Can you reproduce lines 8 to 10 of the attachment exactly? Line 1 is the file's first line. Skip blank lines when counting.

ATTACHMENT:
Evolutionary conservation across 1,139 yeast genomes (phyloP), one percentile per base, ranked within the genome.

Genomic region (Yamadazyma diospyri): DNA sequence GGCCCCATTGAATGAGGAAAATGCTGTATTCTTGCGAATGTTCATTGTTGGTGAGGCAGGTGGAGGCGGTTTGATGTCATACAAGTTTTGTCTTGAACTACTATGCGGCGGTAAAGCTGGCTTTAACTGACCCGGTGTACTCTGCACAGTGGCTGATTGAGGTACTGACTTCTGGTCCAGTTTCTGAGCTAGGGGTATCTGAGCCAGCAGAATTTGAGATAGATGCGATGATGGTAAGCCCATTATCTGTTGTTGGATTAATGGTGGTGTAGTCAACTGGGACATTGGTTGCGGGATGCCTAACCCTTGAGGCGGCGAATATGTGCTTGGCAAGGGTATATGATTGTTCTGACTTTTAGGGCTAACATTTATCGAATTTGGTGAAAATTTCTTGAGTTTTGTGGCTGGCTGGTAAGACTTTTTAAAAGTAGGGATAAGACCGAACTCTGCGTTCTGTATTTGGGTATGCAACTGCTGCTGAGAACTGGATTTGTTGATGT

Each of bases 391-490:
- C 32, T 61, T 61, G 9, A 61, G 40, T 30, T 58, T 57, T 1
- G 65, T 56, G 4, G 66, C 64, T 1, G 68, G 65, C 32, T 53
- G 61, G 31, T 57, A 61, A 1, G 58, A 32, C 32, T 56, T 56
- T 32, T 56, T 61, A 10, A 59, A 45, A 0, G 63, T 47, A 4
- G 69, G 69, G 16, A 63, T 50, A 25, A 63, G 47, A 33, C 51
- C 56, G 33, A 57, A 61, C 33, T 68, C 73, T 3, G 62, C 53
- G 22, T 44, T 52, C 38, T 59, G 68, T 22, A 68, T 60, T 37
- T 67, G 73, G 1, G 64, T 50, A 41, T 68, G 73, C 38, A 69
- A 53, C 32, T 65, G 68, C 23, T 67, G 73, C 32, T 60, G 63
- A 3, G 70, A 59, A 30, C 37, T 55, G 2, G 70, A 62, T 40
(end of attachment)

- G 69, G 69, G 16, A 63, T 50, A 25, A 63, G 47, A 33, C 51
- C 56, G 33, A 57, A 61, C 33, T 68, C 73, T 3, G 62, C 53
- G 22, T 44, T 52, C 38, T 59, G 68, T 22, A 68, T 60, T 37